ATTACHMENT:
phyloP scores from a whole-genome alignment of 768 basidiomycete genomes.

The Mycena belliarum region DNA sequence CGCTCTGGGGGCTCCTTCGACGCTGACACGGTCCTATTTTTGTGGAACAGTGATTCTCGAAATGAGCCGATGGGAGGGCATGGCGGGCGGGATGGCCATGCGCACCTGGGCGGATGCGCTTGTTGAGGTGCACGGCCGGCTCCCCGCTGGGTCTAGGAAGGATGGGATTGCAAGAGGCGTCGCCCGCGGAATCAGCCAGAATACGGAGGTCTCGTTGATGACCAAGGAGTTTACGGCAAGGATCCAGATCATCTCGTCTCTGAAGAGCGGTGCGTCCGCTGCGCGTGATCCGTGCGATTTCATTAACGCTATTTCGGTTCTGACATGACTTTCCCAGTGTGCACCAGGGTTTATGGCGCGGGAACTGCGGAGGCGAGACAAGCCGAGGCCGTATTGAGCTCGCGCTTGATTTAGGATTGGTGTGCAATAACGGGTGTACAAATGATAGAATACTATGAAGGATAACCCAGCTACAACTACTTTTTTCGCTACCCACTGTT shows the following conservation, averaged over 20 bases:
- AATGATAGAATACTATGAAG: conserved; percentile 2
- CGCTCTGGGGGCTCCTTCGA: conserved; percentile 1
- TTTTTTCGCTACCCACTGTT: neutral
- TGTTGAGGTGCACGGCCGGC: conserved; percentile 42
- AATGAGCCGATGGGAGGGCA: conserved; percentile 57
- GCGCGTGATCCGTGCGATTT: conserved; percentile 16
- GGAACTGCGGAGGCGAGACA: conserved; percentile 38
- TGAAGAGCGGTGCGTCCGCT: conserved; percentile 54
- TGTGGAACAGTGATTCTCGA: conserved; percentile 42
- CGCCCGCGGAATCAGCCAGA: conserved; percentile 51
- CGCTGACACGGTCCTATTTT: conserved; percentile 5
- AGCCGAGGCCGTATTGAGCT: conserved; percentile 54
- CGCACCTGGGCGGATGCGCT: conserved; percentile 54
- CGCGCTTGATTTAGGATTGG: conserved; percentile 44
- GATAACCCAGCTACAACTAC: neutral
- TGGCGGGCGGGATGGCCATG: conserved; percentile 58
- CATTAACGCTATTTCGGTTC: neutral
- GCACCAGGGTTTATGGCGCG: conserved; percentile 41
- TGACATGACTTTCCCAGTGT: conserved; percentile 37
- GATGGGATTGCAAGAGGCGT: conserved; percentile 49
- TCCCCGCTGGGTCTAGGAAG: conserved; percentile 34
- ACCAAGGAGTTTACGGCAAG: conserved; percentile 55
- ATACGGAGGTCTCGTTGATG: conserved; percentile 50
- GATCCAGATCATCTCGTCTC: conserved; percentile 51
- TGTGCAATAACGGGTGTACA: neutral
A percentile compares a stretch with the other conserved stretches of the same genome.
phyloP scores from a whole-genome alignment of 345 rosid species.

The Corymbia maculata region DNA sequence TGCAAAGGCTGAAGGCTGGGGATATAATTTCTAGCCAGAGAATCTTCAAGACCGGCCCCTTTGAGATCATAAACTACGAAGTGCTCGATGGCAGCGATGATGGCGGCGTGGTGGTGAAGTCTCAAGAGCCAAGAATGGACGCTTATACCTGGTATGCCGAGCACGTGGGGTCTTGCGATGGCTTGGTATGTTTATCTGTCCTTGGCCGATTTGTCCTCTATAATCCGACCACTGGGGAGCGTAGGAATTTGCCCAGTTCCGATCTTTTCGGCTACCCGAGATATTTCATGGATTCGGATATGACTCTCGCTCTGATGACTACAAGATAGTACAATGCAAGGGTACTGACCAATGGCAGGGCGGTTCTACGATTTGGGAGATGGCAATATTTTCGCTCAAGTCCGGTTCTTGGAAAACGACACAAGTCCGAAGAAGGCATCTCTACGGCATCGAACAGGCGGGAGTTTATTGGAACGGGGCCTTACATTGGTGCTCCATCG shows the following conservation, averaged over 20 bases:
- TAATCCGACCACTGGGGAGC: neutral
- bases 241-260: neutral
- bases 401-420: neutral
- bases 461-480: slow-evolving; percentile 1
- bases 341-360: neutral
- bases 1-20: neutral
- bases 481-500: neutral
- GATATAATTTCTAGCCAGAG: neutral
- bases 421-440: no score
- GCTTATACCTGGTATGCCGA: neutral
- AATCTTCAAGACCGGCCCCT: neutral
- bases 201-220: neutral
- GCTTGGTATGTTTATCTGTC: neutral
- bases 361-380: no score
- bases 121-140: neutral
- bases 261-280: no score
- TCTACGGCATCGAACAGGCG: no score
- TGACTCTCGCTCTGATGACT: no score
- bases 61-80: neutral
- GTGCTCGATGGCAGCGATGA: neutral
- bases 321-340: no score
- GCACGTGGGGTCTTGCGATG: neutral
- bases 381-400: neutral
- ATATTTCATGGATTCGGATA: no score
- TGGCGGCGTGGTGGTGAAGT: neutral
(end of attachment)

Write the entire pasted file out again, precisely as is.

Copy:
phyloP scores from a whole-genome alignment of 768 basidiomycete genomes.

The Mycena belliarum region DNA sequence CGCTCTGGGGGCTCCTTCGACGCTGACACGGTCCTATTTTTGTGGAACAGTGATTCTCGAAATGAGCCGATGGGAGGGCATGGCGGGCGGGATGGCCATGCGCACCTGGGCGGATGCGCTTGTTGAGGTGCACGGCCGGCTCCCCGCTGGGTCTAGGAAGGATGGGATTGCAAGAGGCGTCGCCCGCGGAATCAGCCAGAATACGGAGGTCTCGTTGATGACCAAGGAGTTTACGGCAAGGATCCAGATCATCTCGTCTCTGAAGAGCGGTGCGTCCGCTGCGCGTGATCCGTGCGATTTCATTAACGCTATTTCGGTTCTGACATGACTTTCCCAGTGTGCACCAGGGTTTATGGCGCGGGAACTGCGGAGGCGAGACAAGCCGAGGCCGTATTGAGCTCGCGCTTGATTTAGGATTGGTGTGCAATAACGGGTGTACAAATGATAGAATACTATGAAGGATAACCCAGCTACAACTACTTTTTTCGCTACCCACTGTT shows the following conservation, averaged over 20 bases:
- AATGATAGAATACTATGAAG: conserved; percentile 2
- CGCTCTGGGGGCTCCTTCGA: conserved; percentile 1
- TTTTTTCGCTACCCACTGTT: neutral
- TGTTGAGGTGCACGGCCGGC: conserved; percentile 42
- AATGAGCCGATGGGAGGGCA: conserved; percentile 57
- GCGCGTGATCCGTGCGATTT: conserved; percentile 16
- GGAACTGCGGAGGCGAGACA: conserved; percentile 38
- TGAAGAGCGGTGCGTCCGCT: conserved; percentile 54
- TGTGGAACAGTGATTCTCGA: conserved; percentile 42
- CGCCCGCGGAATCAGCCAGA: conserved; percentile 51
- CGCTGACACGGTCCTATTTT: conserved; percentile 5
- AGCCGAGGCCGTATTGAGCT: conserved; percentile 54
- CGCACCTGGGCGGATGCGCT: conserved; percentile 54
- CGCGCTTGATTTAGGATTGG: conserved; percentile 44
- GATAACCCAGCTACAACTAC: neutral
- TGGCGGGCGGGATGGCCATG: conserved; percentile 58
- CATTAACGCTATTTCGGTTC: neutral
- GCACCAGGGTTTATGGCGCG: conserved; percentile 41
- TGACATGACTTTCCCAGTGT: conserved; percentile 37
- GATGGGATTGCAAGAGGCGT: conserved; percentile 49
- TCCCCGCTGGGTCTAGGAAG: conserved; percentile 34
- ACCAAGGAGTTTACGGCAAG: conserved; percentile 55
- ATACGGAGGTCTCGTTGATG: conserved; percentile 50
- GATCCAGATCATCTCGTCTC: conserved; percentile 51
- TGTGCAATAACGGGTGTACA: neutral
A percentile compares a stretch with the other conserved stretches of the same genome.
phyloP scores from a whole-genome alignment of 345 rosid species.

The Corymbia maculata region DNA sequence TGCAAAGGCTGAAGGCTGGGGATATAATTTCTAGCCAGAGAATCTTCAAGACCGGCCCCTTTGAGATCATAAACTACGAAGTGCTCGATGGCAGCGATGATGGCGGCGTGGTGGTGAAGTCTCAAGAGCCAAGAATGGACGCTTATACCTGGTATGCCGAGCACGTGGGGTCTTGCGATGGCTTGGTATGTTTATCTGTCCTTGGCCGATTTGTCCTCTATAATCCGACCACTGGGGAGCGTAGGAATTTGCCCAGTTCCGATCTTTTCGGCTACCCGAGATATTTCATGGATTCGGATATGACTCTCGCTCTGATGACTACAAGATAGTACAATGCAAGGGTACTGACCAATGGCAGGGCGGTTCTACGATTTGGGAGATGGCAATATTTTCGCTCAAGTCCGGTTCTTGGAAAACGACACAAGTCCGAAGAAGGCATCTCTACGGCATCGAACAGGCGGGAGTTTATTGGAACGGGGCCTTACATTGGTGCTCCATCG shows the following conservation, averaged over 20 bases:
- TAATCCGACCACTGGGGAGC: neutral
- bases 241-260: neutral
- bases 401-420: neutral
- bases 461-480: slow-evolving; percentile 1
- bases 341-360: neutral
- bases 1-20: neutral
- bases 481-500: neutral
- GATATAATTTCTAGCCAGAG: neutral
- bases 421-440: no score
- GCTTATACCTGGTATGCCGA: neutral
- AATCTTCAAGACCGGCCCCT: neutral
- bases 201-220: neutral
- GCTTGGTATGTTTATCTGTC: neutral
- bases 361-380: no score
- bases 121-140: neutral
- bases 261-280: no score
- TCTACGGCATCGAACAGGCG: no score
- TGACTCTCGCTCTGATGACT: no score
- bases 61-80: neutral
- GTGCTCGATGGCAGCGATGA: neutral
- bases 321-340: no score
- GCACGTGGGGTCTTGCGATG: neutral
- bases 381-400: neutral
- ATATTTCATGGATTCGGATA: no score
- TGGCGGCGTGGTGGTGAAGT: neutral